It's spring outside! Flowers are blooming, the sun shines, and it's time to enjoy a walk with your dog in nature. If you do not know which flowers are toxic to your dog, it is time for some homework. Check out our blog post to make sure you are aware of them all.
Not all about spring is a reason to rejoice if you suffer from hay fever or have a dog for that matter. We are here to tell you all about the dark side of spring. Sometimes its not the whole plant but just elements of it that can upset your dogs gastrointestinal system, irritate the respiratory system or worse, cause irregular heartbeats leading to fatality.
As it gets warmer, we tend to spend more time outdoors, which means we need to be mindful that some of the beautiful flowers and plants we enjoy in our gardens or homes for aesthetics can be toxic to our pets.
Here are 10 beautiful spring plants or parts of spring plants that you should avoid and protect your pet from.
These yellow or white flowers stand out immediately and can attract especially curious puppies with their bright colours and easy accessibility. Daffodils contain an alkaloid called lycorine which if ingested causes nausea, gastrointestinal issues and even cardiac and respiratory problems.
Depending on dosage, effects can show 30 mins after being chewed on or eaten. Although the bulbs are the most toxic as the lycorine has the highest concentration here, stem, leaves and flower all contain this alkaloid. Daffodils are also toxic to horses and cats.
The symptoms to look out for are the below:
Even inhaling the dust can already lead to serious respiratory problems.
Can Daffodils kill dogs? Yes, they can, although its uncommon. If your dog has eaten a Daffodil, call the vet immediately. They will induce vomiting and probably use activated charcoal tablets to bind the toxins so they don’t get absorbed by the body.
Foxglove may look innocent, but you can’t get too close! This beautiful blossom is toxic to humans and animals alike. Interestingly, foxglove is also called “dead man’s bells” because its white or purple blossoms resemble the shape of a bell that hangs around dead people’s necks in old paintings.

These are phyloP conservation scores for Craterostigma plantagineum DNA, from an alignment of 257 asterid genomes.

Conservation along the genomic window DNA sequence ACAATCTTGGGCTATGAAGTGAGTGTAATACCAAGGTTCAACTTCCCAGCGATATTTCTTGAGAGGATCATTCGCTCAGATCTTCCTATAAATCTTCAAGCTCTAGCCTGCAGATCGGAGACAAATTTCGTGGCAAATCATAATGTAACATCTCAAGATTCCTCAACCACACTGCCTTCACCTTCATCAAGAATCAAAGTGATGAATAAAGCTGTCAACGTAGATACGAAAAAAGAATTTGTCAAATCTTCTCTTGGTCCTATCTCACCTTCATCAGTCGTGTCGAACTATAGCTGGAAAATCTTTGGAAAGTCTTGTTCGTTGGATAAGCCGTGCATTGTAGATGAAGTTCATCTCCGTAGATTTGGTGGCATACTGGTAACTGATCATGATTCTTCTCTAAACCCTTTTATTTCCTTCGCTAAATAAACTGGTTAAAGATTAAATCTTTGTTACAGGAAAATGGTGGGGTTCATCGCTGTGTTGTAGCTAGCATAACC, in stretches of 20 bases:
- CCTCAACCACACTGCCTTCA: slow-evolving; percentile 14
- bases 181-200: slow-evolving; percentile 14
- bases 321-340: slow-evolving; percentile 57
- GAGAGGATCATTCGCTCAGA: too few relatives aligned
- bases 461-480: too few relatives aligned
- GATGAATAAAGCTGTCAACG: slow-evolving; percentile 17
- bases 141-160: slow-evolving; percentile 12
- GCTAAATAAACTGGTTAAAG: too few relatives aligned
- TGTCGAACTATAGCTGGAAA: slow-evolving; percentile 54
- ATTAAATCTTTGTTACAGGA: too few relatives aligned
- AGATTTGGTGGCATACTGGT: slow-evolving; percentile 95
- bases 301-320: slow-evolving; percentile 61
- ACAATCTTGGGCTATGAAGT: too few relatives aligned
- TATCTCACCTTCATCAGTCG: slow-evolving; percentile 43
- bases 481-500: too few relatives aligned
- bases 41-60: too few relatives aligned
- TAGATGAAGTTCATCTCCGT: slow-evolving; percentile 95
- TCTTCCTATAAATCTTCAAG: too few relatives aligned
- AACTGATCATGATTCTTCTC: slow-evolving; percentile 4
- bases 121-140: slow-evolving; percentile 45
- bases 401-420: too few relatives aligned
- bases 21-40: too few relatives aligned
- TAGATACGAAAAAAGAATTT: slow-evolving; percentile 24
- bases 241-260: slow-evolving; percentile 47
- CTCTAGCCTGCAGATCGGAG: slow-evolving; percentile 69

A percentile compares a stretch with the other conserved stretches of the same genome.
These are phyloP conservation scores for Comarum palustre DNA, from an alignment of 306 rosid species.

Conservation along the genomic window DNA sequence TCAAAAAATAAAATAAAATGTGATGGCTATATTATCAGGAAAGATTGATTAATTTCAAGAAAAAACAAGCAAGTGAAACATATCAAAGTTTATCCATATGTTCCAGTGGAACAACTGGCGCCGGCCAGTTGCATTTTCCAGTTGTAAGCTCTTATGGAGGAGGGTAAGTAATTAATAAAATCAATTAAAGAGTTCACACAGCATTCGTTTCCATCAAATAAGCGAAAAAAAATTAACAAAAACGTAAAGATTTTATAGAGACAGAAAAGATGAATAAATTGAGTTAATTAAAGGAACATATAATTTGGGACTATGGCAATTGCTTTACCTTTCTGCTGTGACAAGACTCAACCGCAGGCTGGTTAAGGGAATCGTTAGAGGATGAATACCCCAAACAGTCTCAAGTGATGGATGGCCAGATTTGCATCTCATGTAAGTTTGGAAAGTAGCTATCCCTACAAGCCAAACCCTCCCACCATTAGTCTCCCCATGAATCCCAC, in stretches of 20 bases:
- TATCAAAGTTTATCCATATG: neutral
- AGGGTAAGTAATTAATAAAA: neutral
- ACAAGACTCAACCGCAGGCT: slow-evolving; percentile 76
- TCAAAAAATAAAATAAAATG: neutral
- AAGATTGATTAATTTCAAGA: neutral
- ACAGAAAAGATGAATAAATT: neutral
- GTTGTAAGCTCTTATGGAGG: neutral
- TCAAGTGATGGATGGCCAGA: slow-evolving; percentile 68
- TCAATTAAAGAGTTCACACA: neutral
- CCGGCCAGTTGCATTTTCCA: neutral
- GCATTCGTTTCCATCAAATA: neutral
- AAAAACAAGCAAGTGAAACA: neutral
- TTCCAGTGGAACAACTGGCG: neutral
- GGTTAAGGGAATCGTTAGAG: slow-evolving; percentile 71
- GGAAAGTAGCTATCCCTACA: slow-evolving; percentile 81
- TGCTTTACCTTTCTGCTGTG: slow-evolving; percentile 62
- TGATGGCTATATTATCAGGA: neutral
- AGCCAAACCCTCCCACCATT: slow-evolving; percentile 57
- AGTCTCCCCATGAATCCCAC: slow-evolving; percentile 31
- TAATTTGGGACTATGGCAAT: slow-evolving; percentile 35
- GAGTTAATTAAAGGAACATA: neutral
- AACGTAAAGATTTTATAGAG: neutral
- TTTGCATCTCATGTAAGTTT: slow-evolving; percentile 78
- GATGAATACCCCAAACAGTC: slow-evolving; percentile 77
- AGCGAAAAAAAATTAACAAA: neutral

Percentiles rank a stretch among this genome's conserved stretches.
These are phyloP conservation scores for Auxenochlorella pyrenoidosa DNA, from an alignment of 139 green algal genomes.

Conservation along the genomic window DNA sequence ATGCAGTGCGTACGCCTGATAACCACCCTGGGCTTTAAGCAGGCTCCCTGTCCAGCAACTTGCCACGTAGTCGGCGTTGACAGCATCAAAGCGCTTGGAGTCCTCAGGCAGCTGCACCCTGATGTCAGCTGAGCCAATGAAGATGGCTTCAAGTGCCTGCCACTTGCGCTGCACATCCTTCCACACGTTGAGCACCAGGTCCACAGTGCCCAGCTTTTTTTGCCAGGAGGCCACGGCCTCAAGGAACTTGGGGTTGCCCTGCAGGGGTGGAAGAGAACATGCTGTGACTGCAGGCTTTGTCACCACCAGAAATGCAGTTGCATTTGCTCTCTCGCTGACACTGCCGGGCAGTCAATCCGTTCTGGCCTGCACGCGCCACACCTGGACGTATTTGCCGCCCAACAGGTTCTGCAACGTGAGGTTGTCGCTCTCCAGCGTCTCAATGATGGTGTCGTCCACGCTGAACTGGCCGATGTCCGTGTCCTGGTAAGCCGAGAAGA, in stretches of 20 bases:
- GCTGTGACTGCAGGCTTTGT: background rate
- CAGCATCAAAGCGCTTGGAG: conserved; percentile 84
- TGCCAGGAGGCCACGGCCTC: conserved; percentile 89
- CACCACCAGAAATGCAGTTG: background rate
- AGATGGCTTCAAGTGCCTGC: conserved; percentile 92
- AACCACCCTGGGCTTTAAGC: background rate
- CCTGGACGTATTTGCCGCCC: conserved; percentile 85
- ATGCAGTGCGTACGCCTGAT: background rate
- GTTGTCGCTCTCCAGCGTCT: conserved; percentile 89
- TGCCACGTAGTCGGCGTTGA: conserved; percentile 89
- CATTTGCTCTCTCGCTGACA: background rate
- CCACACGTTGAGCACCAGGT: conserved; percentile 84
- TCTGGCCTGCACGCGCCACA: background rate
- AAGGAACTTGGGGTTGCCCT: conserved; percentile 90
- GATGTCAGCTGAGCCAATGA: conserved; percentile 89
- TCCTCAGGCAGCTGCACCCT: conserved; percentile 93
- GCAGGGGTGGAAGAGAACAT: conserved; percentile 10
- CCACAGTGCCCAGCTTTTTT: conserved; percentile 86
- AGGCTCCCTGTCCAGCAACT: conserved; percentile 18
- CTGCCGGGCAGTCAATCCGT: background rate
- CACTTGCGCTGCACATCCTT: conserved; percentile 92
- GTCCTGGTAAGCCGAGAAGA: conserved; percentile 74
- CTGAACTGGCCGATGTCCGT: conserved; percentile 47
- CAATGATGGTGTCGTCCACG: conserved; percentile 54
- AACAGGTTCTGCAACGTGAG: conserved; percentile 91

Dogs and cats should stay clear. The toxins of the plant affect the heart and contain cardiac glycosides toxins. It always depends on what amount has been consumed by your pet and the bodyweight but once chewed on or eaten, the following symptoms are likely:
Foxglove can be fatal if ingested in larger amounts and you should contact your vet asap if you suspect your dog or cat have eaten any.
The cyclamen is a beautiful houseplant, commonly seen in supermarkets. It can be red, white or pink. This plant contains irritating saponsin and is also toxic to pets. When dogs or cats chew on any part of the plant, the saponins can cause them to be drooling, vomiting, and have diarrhoea. Leaves and flowers will only cause mild symptoms that should subside after 24 hrs.
The roots are the hazardous bit and mostly the reason why deadly symptoms can occur. Read this, dog owners: if your pup has a habit of digging, they could cross paths with the roots. If the roots are chewed on and ingested the following symptoms will occur:
Seizures, which can be ultimately fatal
Tulips contain a toxic that we have encountered before. Its glycosides (again) known as tulipalin A, tulipalin B and tuliposide A. The flower has these to protect itself against fungal infections.